“Adam Ruins Everything” — except this.
Comedian Adam Conover will take on the upcoming presidential election in a Sept. 25 live performance at Gowanus’s Bell House. The gig will still use the name of his aforementioned Tru TV show, but the funny-man admits people’s opinion of the showdown between Donald Trump and Hillary Clinton can’t sink much lower, and instead he’ll actually be trying to make the 2016 race to the White House a little more palatable.
“I think it’s already in a pretty bad place, and people already feel like it’s been ruined,” he said. “We’re trying to give people a little more understanding and how it works and have them leave feeling a little more hopeful.”
Conover’s weekly television show is known for dropping humorous truth bombs on misconceptions about nutrition (vitamin supplements are a con), weddings (engagement rings are a scam), and forensic science (polygraphs are psuedoscience), and his live version will attempt the same during an hour-long history of elections peppered with stand-up comedy and pre-recorded funny clips.
The jokester is keeping the targets of his stage act more secretive than Donald Trump’s medical records on a private e-mail server, but did reveal that he plans to attack the idea that this year’s election and its widely hated candidates are uniquely awful in the long, sordid history of American politics.
“Donald Trump’s characteristics are hilariously found in the presidents of the past,” he said. “There are other presidents who have been that big of an a------. Thomas Jefferson was a jerk.”
He will also try to dispel the notion that the battle for commander in chief is the most important day in American politics. While voters are distracted by the multimillion-dollar, cable-news churnalism-fueled circus of modern presidential elections, he says they’re missing the local races that will ultimately have way more impact on their everyday lives.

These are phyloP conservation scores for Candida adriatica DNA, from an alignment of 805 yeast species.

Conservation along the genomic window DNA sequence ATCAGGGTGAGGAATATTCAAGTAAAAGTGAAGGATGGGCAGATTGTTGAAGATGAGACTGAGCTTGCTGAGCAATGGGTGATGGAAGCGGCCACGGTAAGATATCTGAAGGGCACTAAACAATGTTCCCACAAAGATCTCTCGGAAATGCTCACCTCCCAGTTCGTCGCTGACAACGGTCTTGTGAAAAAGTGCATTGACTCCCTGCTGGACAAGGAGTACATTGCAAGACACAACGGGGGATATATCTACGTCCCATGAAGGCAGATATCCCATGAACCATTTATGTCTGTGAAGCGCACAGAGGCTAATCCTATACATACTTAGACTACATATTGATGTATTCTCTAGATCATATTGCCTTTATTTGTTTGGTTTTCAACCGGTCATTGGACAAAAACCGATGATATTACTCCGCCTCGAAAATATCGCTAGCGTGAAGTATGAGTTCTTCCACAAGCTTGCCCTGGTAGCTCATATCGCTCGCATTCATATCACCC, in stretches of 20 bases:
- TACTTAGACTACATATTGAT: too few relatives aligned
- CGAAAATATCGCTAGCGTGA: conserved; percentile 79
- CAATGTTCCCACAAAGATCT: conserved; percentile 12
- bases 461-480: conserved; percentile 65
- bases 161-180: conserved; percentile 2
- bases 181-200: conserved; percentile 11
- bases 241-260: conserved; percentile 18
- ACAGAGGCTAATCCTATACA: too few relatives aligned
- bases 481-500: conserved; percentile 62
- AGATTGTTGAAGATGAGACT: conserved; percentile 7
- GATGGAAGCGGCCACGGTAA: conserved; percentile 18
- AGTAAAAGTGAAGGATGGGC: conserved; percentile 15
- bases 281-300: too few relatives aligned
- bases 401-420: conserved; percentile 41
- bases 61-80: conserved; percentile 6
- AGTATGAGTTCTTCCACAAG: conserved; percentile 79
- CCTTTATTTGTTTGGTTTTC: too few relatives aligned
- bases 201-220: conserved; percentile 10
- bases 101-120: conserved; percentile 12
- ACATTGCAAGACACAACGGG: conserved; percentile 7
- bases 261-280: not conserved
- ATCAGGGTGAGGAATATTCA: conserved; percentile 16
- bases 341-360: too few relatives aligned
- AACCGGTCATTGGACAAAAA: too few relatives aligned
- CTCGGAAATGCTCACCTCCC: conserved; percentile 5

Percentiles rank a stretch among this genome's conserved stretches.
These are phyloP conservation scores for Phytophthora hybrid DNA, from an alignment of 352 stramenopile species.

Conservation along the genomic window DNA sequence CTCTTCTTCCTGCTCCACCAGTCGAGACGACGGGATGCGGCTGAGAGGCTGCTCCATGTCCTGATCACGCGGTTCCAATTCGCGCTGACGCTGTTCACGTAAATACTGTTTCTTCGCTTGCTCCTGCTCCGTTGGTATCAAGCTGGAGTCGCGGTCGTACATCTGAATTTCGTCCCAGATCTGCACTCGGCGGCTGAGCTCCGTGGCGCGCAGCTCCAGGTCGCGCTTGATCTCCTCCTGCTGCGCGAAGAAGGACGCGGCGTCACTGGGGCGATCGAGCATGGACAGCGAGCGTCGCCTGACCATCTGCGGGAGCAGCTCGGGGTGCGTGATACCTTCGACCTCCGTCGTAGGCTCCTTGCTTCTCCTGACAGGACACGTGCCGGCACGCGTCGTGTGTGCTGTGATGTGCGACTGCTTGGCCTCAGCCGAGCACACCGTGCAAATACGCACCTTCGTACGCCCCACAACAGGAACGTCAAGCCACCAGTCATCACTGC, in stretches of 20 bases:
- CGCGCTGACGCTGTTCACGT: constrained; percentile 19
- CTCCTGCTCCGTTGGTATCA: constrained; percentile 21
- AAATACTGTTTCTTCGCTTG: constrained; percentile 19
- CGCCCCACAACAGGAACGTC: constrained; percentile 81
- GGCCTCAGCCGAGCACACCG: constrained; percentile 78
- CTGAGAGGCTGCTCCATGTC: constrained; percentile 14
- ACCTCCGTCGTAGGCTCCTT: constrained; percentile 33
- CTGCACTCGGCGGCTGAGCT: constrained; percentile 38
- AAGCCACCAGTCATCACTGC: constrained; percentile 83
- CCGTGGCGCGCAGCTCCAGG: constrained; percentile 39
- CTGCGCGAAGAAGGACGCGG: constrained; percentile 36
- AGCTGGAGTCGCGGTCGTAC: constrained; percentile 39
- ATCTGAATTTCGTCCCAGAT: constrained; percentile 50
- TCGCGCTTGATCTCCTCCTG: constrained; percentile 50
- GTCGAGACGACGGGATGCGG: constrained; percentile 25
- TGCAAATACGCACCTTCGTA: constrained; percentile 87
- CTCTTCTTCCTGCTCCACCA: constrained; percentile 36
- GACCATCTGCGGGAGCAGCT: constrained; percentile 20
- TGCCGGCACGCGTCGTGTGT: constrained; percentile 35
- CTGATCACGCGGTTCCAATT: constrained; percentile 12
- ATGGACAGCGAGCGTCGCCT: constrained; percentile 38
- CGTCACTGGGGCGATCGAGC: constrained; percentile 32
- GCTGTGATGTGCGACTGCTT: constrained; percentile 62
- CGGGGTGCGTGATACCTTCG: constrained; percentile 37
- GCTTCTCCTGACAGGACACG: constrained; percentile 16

“We act in this country as if there’s an election year once every four years. But the fact is there’s an election every year. Almost nobody votes,” he said. “Elections for state positions — important positions that affect our lives more than the presidency does but people don’t know and don’t vote.”
Conover wouldn’t publicly back any candidate on the ballot, but made some big Trump-style promises for audience satisfaction alongside a Hillary-style vow of bipartisan laughs.
“We want to create a show for anyone of any political persuasion, whether they are a Republican or Democrat, they can laugh and enjoy,” he said. “They are gonna learn and laugh a lot, and have their minds blown 20 times during the course of the show.”
“Adam Ruins Everything Live” at the Bell House [149 Seventh St. between Second and Third avenues in Gowanus, (718) 643–6510, www.thebe